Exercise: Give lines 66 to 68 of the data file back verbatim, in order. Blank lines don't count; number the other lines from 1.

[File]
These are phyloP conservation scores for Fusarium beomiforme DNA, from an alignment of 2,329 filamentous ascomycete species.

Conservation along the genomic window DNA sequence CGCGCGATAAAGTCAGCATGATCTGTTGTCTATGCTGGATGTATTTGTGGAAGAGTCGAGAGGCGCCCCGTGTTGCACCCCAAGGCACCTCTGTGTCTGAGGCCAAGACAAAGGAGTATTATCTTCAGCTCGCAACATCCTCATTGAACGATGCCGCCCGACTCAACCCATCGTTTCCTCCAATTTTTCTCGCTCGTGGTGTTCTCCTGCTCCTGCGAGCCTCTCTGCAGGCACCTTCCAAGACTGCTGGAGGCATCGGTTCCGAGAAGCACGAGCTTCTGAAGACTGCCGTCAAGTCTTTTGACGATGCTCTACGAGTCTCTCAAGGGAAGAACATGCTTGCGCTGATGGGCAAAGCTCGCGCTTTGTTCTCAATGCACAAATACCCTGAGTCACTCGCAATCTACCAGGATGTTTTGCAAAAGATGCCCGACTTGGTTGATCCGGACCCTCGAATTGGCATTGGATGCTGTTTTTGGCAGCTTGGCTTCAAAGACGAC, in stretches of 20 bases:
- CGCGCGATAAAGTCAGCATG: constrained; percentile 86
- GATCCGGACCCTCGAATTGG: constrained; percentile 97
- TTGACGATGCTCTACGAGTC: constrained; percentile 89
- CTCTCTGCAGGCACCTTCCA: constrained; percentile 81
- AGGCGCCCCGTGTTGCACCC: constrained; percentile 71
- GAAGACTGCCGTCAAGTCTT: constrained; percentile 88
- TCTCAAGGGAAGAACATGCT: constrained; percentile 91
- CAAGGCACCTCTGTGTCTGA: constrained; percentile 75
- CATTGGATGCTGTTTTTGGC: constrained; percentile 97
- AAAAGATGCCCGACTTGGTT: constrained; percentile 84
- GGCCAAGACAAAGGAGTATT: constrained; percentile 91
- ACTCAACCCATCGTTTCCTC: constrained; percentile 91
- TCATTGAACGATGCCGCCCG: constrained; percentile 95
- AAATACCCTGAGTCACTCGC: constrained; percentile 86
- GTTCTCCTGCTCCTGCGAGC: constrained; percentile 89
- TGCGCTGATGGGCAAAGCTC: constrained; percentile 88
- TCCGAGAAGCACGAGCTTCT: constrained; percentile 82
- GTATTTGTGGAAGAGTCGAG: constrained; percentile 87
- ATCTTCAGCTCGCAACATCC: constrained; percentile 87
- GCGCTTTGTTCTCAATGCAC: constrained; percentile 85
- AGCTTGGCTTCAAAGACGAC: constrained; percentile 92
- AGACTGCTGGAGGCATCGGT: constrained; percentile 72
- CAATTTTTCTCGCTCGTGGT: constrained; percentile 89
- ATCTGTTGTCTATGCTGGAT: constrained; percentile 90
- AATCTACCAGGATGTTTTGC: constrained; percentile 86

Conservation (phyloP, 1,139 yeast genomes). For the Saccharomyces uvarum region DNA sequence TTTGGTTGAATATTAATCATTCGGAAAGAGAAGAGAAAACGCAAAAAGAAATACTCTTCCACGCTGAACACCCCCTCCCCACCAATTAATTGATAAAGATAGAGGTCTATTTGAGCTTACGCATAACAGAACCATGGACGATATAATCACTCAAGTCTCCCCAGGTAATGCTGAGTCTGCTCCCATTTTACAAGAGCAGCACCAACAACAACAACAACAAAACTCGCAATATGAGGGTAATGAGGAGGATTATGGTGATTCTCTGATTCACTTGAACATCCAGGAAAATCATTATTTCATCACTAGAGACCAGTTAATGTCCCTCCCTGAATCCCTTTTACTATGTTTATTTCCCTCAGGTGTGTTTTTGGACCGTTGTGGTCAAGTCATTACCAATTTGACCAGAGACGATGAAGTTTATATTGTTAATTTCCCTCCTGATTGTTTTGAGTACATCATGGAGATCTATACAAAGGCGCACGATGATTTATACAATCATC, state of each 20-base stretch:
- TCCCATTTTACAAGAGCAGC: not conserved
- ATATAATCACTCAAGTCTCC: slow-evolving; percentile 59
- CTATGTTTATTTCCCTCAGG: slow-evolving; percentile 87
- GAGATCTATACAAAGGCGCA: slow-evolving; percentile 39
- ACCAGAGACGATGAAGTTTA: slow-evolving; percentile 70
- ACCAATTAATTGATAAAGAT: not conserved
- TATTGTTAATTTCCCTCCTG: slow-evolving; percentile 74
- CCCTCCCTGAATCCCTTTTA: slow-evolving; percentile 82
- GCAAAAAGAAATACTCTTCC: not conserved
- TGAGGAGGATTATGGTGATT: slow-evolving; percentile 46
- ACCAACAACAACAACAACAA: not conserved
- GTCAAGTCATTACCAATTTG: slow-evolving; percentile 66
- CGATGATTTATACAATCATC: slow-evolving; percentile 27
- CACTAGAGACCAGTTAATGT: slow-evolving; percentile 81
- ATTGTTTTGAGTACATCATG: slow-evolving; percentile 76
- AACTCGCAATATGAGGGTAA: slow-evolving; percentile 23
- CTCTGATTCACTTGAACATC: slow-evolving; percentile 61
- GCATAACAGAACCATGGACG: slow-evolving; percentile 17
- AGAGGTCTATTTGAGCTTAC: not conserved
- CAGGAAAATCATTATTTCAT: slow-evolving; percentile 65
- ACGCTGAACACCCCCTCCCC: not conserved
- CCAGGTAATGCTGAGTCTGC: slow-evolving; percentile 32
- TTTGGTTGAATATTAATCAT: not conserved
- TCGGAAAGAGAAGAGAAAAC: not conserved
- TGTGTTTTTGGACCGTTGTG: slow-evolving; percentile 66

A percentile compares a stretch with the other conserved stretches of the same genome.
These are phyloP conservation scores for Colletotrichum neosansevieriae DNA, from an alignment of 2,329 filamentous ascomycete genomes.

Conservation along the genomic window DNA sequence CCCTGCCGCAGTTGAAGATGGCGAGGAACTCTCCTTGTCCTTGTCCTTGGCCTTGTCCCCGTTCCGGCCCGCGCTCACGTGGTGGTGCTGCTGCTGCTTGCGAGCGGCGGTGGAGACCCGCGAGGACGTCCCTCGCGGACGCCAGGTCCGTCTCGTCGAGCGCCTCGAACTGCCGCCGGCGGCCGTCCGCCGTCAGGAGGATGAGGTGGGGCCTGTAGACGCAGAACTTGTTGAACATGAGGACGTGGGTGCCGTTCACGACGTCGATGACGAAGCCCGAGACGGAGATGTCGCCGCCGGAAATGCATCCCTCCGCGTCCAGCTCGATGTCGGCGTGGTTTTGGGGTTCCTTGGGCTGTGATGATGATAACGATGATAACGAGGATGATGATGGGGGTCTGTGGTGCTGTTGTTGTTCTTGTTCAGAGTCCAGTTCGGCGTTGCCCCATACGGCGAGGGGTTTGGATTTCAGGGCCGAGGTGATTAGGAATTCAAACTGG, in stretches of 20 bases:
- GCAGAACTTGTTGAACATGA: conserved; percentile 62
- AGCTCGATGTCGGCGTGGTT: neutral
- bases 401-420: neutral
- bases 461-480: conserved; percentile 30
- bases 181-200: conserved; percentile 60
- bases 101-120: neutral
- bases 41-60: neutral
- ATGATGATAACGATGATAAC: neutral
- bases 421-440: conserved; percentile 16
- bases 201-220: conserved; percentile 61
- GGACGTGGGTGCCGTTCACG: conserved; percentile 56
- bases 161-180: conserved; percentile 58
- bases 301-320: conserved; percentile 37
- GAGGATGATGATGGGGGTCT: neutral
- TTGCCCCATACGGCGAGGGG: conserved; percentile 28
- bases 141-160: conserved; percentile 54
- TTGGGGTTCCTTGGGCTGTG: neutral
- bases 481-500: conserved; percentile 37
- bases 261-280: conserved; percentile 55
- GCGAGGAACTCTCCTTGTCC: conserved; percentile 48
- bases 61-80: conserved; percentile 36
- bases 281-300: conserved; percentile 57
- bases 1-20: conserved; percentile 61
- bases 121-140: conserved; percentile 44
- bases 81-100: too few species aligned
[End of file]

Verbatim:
- bases 201-220: conserved; percentile 61
- GGACGTGGGTGCCGTTCACG: conserved; percentile 56
- bases 161-180: conserved; percentile 58